The German Government Doesn't Trust Verizon to Protect Its Data From the NSA

Future Tense
The Citizen's Guide to the Future
June 26 2014 6:45 PM

The German Government Doesn't Trust Verizon to Protect Its Data From the NSA

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Verizon will lose its Internet provider contract with German government agencies.

Photo by Eric Thayer/Getty Images

Germany doesn't like the look in Verizon's eyes.

Verizon is an Internet service provider for multiple German government divisions, though not German intelligence agencies. Still, the government is ending its contract with the Internet provider because of concerns that Verizon is giving the NSA access to German data.

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Germany's concern is understandable given revelations from Edward Snowden last year that the United States had surveilled Chancellor Angela Merkel and other German citizens. German Interior Ministry spokesperson Tobias Plate told the Associated Press, “There are indications that Verizon is legally required to provide certain things to the NSA, and that's one of the reasons the cooperation with Verizon won't continue.”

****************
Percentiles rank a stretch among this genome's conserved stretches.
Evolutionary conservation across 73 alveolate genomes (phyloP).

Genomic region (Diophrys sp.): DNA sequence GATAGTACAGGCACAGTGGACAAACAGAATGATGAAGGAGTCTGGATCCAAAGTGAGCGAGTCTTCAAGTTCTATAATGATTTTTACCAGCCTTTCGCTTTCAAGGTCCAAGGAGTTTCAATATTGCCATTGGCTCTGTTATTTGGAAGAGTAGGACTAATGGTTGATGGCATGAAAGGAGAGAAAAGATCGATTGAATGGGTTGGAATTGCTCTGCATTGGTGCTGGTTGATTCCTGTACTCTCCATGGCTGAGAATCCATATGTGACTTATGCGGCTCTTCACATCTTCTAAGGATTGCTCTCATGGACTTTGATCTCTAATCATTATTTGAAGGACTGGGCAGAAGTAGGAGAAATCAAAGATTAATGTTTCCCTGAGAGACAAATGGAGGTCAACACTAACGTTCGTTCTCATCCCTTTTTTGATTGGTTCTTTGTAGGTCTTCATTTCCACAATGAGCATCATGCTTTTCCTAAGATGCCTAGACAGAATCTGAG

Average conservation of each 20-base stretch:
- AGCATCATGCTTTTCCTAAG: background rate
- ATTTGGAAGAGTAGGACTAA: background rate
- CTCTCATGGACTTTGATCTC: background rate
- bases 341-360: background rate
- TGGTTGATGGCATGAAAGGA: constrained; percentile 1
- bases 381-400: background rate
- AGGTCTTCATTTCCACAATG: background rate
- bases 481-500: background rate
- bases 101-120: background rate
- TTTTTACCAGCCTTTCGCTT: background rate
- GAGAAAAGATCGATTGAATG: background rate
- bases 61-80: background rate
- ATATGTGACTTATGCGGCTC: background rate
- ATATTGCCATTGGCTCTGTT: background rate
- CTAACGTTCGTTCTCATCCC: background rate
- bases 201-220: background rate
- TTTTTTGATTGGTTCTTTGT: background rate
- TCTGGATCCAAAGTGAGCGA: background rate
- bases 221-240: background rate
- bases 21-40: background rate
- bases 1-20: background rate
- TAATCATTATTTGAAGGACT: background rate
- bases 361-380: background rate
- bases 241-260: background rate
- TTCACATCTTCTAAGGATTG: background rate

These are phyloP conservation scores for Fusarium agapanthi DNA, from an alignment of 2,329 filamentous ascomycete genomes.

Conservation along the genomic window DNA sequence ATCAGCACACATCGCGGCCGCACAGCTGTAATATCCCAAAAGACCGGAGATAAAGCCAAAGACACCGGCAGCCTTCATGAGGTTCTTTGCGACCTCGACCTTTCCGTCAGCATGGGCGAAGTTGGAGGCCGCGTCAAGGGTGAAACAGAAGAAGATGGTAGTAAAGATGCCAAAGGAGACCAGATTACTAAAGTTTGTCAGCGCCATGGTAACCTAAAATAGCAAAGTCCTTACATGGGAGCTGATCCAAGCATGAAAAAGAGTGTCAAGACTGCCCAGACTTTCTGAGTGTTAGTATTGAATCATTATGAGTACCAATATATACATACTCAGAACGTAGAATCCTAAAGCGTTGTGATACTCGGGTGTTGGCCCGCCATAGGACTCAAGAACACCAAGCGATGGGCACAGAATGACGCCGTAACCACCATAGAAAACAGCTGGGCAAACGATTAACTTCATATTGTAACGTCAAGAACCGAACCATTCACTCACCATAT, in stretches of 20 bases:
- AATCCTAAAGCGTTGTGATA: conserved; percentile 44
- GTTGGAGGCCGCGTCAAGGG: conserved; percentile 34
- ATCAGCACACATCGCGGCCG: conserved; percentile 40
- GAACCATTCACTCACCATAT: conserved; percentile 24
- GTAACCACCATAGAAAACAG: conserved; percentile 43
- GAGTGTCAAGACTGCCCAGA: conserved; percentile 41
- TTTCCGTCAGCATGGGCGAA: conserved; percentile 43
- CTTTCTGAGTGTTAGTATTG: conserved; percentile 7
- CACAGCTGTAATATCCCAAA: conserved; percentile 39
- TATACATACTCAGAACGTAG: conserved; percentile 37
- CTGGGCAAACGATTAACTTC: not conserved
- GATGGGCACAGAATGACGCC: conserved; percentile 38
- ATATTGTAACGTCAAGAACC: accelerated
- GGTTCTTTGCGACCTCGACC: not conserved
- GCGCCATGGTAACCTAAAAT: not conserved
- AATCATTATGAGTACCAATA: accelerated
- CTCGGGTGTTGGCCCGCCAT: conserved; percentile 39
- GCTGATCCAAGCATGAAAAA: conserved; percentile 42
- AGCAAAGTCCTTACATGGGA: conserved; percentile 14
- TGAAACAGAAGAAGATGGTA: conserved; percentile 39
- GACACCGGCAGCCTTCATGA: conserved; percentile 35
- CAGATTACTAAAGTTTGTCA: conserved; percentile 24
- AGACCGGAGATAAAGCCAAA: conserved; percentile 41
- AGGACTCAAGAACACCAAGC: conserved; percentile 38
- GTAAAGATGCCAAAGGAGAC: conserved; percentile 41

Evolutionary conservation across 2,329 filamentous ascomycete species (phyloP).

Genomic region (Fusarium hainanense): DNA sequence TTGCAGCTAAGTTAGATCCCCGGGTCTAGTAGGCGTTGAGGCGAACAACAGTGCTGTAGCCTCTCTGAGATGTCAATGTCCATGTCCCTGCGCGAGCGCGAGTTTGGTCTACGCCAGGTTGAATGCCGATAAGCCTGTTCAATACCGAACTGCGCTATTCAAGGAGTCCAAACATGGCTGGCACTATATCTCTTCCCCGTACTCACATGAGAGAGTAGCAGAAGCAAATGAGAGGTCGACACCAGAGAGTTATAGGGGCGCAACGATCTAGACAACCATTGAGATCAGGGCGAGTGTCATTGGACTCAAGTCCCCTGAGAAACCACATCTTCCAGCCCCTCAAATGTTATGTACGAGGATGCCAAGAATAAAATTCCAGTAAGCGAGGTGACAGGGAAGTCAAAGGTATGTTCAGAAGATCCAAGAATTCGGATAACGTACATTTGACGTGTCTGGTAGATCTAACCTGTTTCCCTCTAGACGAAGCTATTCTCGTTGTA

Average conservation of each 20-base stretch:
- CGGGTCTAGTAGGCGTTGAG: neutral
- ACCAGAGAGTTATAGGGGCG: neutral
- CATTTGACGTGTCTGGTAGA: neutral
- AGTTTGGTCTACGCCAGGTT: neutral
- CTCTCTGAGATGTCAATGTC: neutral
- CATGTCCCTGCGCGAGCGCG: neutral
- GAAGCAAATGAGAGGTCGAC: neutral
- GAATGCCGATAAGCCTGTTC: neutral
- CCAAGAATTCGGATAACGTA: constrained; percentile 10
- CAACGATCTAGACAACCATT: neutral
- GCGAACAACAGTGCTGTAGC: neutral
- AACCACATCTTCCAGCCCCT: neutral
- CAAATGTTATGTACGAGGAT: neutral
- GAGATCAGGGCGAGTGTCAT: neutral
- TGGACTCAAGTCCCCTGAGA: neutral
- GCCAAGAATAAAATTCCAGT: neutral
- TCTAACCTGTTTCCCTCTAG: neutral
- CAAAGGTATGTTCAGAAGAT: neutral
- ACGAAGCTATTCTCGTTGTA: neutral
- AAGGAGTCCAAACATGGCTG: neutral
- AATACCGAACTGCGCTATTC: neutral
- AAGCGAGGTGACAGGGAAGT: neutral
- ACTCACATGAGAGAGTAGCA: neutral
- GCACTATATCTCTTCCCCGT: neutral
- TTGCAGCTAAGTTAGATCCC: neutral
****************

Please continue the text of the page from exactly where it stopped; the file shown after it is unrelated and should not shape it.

Verizon's “Verizon Germany” division denies this, though, and maintains that it does not comply with NSA data requests or those from any other U.S. intelligence agency. The company points to a Verizon blog post that explains that the U.S. government doesn't have access to data that is stored on servers outside the United States. Detlef Eppig the managing director of Verizon Germany told the AP in a statement, “Verizon Germany is a German company, and we comply with German law.”

Furthermore, the Washington Post points out that Der Spiegel published a report just last week about close ties and cooperation between the NSA and German intelligence agencies, so maybe Verizon isn't really the problem here. From the German government's perspective, though, it probably can't hurt to play it safe.

Future Tense is a partnership of SlateNew America, and Arizona State University.

Lily Hay Newman is lead blogger for Future Tense.

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